In addition, there has been proposed a third method wherein commercial supply voltage is directly used without the application of a particular measuring low frequency voltage to electric line, as shown in FIG. 3. However, when this method is adapted to a circuit of single-phase three-wire system, leakage currents generated from two non-grounded circuits cancel each other at an earth line EL because of mutually different current direction and accurate insulation resistance cannot be measured. For this reason, the third method is used only for the single-phase two-wire system. In this case, leakage current to be returned to the earth line corresponds to a value obtained by replacing ω1 with ω00 =2πf0, f0 =commercial frequency) in Eq. (1) and V1 with line voltage V0. If a voltage obtained by dividing a voltage obtained from lines 1 and 2 with a transformer T2 is e0 [Volt], the output of a multiplier MULT is equal to that to be obtained by substituting e0 v0 for e1 V of Eq. (2) and ω0 for ω1. Accordingly, the output of a low-pass filter LPF becomes e0 V0 /R. In the case of this method, the same problem as in the cases of the methods shown in FIGS. 1 and 2 arises. The output OUT of the low-pass filter LPF is equal to that obtained by substituting e0 V0 for e1 V1 of Eq. (5) and ω0 for ω1, and the output of the low-pass filter LPF at this time does not correspond to the insulation resistance measured with a megger.

Referring to FIG. 1(b), the output ig' of the filter FIL when R1 and C1 exist, can be expressed by the following equation: ##EQU3## When the calculation of ig'×√2e1 sin ω1 t is made, the effective component, i.e., the output OUT of the low-pass filter LPF, at this time becomes

OUT'=[1/R+1/R1 {1/(1+1/ω1 2 C1 2 R1 2)}]e1 V1                           ( 5)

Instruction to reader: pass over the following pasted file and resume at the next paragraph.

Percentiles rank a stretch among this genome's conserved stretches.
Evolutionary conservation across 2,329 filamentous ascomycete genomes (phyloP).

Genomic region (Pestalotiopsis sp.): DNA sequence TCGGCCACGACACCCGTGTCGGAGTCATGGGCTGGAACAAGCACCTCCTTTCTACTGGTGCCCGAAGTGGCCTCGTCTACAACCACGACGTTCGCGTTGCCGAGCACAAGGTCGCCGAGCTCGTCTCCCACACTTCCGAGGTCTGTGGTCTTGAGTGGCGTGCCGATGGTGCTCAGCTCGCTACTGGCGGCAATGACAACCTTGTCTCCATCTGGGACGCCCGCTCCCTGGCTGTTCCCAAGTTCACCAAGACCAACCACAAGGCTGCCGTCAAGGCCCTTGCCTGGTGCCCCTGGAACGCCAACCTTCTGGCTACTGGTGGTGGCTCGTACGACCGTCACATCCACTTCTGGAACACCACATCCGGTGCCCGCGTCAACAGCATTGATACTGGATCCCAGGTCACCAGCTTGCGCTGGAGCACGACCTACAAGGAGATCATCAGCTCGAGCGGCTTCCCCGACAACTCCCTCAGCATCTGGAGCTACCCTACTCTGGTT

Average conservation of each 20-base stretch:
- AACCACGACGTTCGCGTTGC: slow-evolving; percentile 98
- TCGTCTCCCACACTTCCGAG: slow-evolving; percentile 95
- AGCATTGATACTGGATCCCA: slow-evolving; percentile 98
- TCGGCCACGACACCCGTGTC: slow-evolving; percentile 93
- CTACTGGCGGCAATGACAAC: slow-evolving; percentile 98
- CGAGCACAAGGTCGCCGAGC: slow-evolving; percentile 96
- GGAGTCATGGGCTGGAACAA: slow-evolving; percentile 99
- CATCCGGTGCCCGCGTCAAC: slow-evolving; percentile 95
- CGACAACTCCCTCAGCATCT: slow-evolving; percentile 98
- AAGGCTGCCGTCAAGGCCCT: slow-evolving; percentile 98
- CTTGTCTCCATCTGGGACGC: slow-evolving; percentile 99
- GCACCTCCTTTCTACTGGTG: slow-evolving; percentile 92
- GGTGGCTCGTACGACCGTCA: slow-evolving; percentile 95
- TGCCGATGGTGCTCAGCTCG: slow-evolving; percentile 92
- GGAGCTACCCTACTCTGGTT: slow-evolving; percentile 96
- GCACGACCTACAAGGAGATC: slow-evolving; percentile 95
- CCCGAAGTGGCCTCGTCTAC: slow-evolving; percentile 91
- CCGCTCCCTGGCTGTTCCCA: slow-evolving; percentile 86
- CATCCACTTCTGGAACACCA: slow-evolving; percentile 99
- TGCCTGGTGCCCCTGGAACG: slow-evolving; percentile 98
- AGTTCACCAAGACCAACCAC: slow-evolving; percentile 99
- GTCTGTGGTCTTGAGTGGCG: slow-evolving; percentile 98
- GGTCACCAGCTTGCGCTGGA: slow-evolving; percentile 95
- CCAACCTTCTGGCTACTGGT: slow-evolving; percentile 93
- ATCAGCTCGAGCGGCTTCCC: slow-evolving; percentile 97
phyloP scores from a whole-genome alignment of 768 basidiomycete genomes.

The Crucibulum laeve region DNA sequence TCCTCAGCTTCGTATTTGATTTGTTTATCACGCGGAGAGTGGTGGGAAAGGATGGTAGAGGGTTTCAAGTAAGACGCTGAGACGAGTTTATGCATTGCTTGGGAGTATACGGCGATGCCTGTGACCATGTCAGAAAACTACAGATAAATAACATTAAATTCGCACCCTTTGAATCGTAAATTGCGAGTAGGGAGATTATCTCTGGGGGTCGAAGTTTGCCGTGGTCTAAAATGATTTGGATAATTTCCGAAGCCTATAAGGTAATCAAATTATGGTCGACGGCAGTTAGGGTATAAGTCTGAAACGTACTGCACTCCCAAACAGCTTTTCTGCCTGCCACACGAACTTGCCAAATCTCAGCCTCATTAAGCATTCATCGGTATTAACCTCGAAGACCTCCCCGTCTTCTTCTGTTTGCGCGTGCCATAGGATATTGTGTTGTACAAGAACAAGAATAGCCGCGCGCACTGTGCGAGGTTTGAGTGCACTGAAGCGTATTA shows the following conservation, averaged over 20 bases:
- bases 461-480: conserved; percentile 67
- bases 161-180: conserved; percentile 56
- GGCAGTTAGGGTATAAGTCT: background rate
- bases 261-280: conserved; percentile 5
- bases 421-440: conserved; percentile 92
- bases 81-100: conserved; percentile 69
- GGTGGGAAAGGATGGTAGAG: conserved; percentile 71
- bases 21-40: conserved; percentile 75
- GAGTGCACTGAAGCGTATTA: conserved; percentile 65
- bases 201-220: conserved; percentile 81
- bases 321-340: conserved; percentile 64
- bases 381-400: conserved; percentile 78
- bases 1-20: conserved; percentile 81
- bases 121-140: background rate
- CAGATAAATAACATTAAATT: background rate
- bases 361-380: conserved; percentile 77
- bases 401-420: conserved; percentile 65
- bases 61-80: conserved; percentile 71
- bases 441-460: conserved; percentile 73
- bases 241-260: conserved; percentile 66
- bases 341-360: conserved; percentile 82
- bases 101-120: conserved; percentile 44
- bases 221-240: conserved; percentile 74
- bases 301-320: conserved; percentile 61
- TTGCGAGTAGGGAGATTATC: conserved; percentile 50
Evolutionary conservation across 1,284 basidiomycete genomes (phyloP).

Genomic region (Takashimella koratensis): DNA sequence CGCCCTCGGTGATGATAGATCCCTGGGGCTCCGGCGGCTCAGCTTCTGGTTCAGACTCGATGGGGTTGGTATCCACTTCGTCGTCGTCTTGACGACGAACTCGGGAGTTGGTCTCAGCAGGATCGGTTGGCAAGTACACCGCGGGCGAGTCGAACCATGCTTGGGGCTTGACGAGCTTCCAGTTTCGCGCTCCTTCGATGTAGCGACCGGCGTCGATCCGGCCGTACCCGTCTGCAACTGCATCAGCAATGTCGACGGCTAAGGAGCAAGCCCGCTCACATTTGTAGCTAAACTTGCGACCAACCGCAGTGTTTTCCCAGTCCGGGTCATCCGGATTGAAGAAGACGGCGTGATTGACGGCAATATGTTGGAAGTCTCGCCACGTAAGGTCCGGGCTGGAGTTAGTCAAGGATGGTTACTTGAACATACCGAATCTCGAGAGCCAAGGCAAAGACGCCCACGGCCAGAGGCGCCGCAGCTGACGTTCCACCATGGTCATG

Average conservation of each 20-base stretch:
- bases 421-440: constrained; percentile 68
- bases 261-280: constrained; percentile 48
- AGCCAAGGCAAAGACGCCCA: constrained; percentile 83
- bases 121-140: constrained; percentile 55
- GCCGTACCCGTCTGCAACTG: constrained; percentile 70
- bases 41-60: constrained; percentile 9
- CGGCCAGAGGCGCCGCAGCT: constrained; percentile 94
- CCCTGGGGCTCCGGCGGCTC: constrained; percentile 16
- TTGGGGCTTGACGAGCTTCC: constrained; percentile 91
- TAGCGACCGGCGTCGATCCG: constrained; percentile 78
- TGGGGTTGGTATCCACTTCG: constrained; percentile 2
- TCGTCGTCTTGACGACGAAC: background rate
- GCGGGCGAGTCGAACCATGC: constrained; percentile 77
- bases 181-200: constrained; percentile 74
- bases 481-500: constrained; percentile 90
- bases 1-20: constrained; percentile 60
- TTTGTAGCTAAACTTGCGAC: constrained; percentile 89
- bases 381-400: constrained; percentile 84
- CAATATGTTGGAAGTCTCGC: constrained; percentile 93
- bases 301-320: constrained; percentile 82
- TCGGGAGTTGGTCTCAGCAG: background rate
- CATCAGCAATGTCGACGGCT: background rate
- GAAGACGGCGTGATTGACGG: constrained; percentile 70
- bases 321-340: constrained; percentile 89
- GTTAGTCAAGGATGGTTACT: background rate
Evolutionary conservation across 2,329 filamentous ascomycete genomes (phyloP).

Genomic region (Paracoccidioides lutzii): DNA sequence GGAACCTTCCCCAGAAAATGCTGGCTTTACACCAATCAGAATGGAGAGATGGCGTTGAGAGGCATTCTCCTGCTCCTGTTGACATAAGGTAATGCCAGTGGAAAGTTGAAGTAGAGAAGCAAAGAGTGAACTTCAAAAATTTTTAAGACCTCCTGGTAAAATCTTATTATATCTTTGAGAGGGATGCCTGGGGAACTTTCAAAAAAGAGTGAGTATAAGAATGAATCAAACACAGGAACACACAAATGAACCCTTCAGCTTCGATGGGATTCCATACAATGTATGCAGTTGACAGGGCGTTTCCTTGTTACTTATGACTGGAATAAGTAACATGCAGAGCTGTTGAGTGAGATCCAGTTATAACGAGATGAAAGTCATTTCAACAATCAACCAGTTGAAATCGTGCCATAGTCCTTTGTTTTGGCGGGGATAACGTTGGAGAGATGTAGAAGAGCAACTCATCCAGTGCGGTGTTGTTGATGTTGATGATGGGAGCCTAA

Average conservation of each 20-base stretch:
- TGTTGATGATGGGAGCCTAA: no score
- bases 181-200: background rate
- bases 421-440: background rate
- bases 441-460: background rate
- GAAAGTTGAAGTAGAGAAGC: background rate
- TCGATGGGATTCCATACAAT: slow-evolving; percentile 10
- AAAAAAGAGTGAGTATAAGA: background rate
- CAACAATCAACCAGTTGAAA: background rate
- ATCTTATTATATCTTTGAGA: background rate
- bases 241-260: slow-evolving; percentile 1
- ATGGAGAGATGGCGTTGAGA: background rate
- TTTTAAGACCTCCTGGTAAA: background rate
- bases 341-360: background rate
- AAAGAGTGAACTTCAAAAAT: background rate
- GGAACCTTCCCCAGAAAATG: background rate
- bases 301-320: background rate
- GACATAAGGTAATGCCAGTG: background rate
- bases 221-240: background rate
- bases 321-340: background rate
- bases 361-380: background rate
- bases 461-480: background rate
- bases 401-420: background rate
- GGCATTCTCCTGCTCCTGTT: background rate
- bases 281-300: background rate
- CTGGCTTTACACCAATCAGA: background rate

From Eq. (5), when ω1 C1 R1 >1,

OUT'≅(1/R+1/R1)e1 V1              ( 6)

when ω1 C1 R1 ≦1,

OUT'≅(1/R)e1 V1                        ( 7)

When ω1 C1 R1 ≅1,

OUT'≅(1/R+1/2R1)e1 V1             ( 8)

From Eq. (5), insulation resistance Rg to be measured from the output OUT' becomes

1/Rg=1/R+(1/R1){1/(1+1/ω1 2 C1 2 R1 2)}                                           (9)

However, as can be noted from Eqs. (6), (7), and (8), the value of Rg varies according to the measuring frequency f11 /2π. When the measuring frequency f1 is sufficiently high, 1/Rg=1/R+1/R1 from Eq. (6). On the other hand, when the measuring frequency f1 is increased to a sufficiently high level, ineffective current due to stray capacity including the third term of Eq. (4) will become notably large, calculation error of the multiplier MULT (or a synchronous detector) will become large, and a large error in the calculation of Eq. (5) may result.

For example, insulation resistance Rg to be obtained from Eq. (9) when R=500 kΩ, R1=10 kΩ, C=1 μF, and ω1 /2π=20 [Hz] will be ##EQU4## and Rg≅15.8 [kΩ] can be obtained. That is, Rg is different from the value 9.8 kΩ in which R and R1 are connected in parallel.

On the other hand, when insulation resistance viewed from the secondary side of the transformer T to the load is measured by a megger, a value according to insulation resistance R, i.e., 500 kΩ in the above example will be measured regardless of C1 and R1 since measurement is made by direct current.